Have you always dreamed of owning property in an exotic foreign land? It’s an exciting prospect. Of course, dreaming is easier than actually buying. Purchasing property in a foreign country is a major decision. Here are a few basic tips to help you buy property in a foreign country.
1. Do you have permission to purchase? Quite a few countries, such as Switzerland, restrict foreign ownership entirely. There may also be restrictions on the areas in which you are allowed to purchase property. You must verify that you meet all requirements before you decide to buy property in a particular country. Consult with the U.S. State Department about the stability and safety of the country you are considering.
2. Be prepared for a long haul. Buying property abroad is not something you can do in a day or even a few months. It requires tremendous research and you must be ready to spend at least a year on the process.
3. Research. It is important to carry out as much research as possible on your desired area. Visit property exhibitions, surf the internet and read about the region in books and magazines to get as much information as possible. Many people have unrealistic expectations about the kind of property they want to buy. Research will help you get a good idea of what you can afford and the kind of property available on the market.
4. Visit the country’s embassy/consulate. Officials at the embassy can advise you on a number of issues, including work permits and tax issues.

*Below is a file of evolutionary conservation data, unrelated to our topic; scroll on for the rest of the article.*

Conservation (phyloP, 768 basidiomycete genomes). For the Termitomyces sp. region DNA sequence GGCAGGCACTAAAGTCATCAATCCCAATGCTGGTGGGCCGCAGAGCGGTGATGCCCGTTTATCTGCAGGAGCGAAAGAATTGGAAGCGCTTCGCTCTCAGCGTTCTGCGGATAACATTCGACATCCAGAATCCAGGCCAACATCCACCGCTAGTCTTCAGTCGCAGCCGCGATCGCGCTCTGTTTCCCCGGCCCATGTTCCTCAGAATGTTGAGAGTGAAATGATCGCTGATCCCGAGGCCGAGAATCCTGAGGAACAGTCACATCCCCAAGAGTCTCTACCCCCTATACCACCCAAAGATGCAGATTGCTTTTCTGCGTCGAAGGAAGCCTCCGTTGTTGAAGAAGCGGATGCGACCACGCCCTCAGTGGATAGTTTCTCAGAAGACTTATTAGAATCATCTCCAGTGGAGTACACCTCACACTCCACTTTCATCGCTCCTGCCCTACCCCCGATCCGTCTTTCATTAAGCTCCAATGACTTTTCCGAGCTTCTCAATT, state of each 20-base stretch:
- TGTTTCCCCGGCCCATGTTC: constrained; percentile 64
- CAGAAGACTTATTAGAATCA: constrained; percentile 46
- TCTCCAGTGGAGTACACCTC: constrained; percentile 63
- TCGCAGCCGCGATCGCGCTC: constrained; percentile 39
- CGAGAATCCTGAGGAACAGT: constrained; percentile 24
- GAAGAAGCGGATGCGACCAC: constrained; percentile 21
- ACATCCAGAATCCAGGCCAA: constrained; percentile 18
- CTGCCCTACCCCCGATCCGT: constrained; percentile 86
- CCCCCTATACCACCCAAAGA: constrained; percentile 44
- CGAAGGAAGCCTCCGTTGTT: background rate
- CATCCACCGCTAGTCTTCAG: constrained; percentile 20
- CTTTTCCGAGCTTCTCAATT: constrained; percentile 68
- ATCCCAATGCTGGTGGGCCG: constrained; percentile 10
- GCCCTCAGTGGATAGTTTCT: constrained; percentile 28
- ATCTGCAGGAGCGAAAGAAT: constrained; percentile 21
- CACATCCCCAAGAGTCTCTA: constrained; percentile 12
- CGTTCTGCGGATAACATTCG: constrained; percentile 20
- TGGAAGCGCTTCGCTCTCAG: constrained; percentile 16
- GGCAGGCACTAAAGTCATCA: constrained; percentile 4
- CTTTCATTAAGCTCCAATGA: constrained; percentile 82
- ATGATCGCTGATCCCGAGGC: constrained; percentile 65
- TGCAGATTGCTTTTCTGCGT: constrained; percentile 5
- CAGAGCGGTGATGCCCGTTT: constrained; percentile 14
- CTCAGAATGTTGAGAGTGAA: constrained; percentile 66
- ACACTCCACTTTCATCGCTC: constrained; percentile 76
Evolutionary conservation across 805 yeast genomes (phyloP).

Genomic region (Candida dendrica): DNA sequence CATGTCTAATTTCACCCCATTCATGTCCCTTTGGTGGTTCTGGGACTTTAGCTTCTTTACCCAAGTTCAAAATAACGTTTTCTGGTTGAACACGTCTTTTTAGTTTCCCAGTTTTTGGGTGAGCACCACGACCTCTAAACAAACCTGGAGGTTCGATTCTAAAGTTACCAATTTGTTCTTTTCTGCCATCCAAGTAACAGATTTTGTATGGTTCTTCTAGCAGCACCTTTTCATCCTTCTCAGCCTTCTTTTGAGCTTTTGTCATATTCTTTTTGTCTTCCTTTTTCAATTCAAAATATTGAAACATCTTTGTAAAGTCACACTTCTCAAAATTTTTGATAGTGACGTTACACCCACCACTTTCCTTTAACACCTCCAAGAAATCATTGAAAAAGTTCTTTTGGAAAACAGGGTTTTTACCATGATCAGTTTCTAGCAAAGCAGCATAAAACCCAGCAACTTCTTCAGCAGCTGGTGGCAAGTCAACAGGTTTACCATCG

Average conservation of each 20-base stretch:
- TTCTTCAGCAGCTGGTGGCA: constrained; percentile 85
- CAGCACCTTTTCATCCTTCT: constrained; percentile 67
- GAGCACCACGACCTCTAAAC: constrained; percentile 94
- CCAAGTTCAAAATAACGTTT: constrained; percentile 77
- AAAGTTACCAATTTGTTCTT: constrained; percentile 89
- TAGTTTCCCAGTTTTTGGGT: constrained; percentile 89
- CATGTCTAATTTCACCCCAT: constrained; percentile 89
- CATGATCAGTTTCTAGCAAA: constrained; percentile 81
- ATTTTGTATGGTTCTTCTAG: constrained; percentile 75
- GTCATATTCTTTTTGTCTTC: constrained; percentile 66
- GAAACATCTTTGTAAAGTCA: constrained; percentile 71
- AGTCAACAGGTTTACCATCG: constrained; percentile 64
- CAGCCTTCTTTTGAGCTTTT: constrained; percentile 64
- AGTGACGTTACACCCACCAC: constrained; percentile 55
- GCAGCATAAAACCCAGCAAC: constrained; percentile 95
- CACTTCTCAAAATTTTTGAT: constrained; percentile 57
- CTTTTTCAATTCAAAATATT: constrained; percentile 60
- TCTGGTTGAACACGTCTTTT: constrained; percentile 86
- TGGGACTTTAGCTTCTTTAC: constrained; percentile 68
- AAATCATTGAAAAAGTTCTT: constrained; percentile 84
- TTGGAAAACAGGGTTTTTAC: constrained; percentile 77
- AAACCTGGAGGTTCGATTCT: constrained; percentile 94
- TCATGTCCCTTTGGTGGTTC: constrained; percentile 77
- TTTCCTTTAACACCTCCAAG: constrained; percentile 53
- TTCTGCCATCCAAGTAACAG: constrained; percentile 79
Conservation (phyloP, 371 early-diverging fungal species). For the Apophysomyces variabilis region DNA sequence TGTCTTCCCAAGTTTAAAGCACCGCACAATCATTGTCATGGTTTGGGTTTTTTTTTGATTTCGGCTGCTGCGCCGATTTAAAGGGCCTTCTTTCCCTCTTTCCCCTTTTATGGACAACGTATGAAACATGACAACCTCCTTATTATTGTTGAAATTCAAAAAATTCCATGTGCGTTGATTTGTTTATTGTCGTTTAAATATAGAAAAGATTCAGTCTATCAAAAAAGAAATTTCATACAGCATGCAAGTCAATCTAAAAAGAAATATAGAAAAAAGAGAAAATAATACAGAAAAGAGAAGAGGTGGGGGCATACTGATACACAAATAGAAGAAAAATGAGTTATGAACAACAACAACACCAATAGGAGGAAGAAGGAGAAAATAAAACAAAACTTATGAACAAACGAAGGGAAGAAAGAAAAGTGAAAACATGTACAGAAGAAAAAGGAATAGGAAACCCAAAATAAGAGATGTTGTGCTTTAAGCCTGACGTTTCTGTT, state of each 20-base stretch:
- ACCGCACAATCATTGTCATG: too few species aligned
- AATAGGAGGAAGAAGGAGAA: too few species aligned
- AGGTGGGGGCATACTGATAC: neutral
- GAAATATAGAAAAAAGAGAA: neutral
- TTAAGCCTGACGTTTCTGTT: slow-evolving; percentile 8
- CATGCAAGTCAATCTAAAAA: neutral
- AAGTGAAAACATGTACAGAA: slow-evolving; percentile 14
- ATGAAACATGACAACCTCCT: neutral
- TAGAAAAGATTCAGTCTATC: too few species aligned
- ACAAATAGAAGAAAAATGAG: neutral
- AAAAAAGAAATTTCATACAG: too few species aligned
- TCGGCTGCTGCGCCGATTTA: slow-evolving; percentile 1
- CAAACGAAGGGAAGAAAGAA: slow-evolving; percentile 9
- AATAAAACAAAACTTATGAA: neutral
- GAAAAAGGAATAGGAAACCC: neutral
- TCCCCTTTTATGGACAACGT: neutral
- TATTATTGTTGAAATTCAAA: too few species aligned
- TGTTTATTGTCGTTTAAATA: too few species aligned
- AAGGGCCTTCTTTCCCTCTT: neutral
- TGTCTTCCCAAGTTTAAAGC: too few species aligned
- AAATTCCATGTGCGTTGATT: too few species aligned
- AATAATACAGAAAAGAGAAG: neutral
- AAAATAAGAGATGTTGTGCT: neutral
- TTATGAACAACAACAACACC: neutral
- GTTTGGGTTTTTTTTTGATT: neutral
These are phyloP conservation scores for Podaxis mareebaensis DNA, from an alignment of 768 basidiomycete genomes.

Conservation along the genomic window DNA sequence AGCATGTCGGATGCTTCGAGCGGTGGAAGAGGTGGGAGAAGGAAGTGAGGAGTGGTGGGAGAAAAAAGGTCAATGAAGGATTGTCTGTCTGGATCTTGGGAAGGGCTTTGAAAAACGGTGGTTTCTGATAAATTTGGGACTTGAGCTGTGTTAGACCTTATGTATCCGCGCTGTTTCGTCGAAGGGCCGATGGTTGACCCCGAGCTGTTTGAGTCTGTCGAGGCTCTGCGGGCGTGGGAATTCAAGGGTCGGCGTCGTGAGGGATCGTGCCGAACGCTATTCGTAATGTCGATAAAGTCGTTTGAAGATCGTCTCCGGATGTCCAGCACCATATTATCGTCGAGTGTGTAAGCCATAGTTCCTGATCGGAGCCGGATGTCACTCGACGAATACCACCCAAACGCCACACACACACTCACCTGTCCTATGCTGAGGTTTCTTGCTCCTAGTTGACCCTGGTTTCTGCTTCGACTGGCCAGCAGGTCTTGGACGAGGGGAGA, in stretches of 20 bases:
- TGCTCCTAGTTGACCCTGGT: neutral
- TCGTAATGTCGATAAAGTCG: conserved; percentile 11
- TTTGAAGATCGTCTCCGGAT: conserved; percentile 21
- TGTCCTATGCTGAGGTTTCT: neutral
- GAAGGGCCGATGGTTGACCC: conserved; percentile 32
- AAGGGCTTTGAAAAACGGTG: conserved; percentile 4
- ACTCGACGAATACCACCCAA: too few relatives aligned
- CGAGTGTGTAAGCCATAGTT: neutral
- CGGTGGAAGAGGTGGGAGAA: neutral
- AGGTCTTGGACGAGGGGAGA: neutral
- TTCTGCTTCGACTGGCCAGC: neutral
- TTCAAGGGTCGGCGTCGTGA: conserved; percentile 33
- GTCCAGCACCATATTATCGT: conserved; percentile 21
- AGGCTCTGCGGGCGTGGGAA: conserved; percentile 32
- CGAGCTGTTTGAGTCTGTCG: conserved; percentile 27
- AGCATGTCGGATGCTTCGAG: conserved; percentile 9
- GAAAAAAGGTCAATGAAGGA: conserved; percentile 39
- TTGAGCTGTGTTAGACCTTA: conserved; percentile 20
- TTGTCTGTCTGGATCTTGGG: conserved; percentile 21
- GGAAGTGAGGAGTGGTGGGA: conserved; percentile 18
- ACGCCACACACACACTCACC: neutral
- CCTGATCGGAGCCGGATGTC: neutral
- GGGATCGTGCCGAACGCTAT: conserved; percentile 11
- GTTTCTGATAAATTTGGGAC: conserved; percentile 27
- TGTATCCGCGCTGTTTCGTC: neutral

5. Make an informed choice. Try to read local newspapers and/or websites. This will help you get an idea of the culture in the country where you wish to buy property.
6. Get your finances in order. Even before you physically check out the property, you must get your finances in order. This will ensure that you don’t lose the property due to lack of resources. Compare mortgages in your country of choice as well as the United States.
7. Set a budget. It’s very easy to be tempted to spend more for a property you’ve fallen in love with. But remember, the asking price is just the basic cost of the property. You will have to spend at least 10 percent more for fees, stamp duty and other unexpected items. You must account for these additional costs when you set your budget.
8. Create an emergency fund. You may need to conduct repairs once you move in. Be prepared by setting some money aside beforehand.
9. Set up a bank account. Before you start looking at property to buy, set up a bank account in the country. It will save you time and hassle later.
10. Learn more about the planning permission rules in the country. They may require special permission to renovate the property or there may be restrictions on what you can do while living there.
11. Ask around. Ask relatives and friends to put the word out. Perhaps there is someone who has bought property in your desired area. People who have experience buying property there will be able to inform you about the pros and cons. Try to find these people through an investment property forum.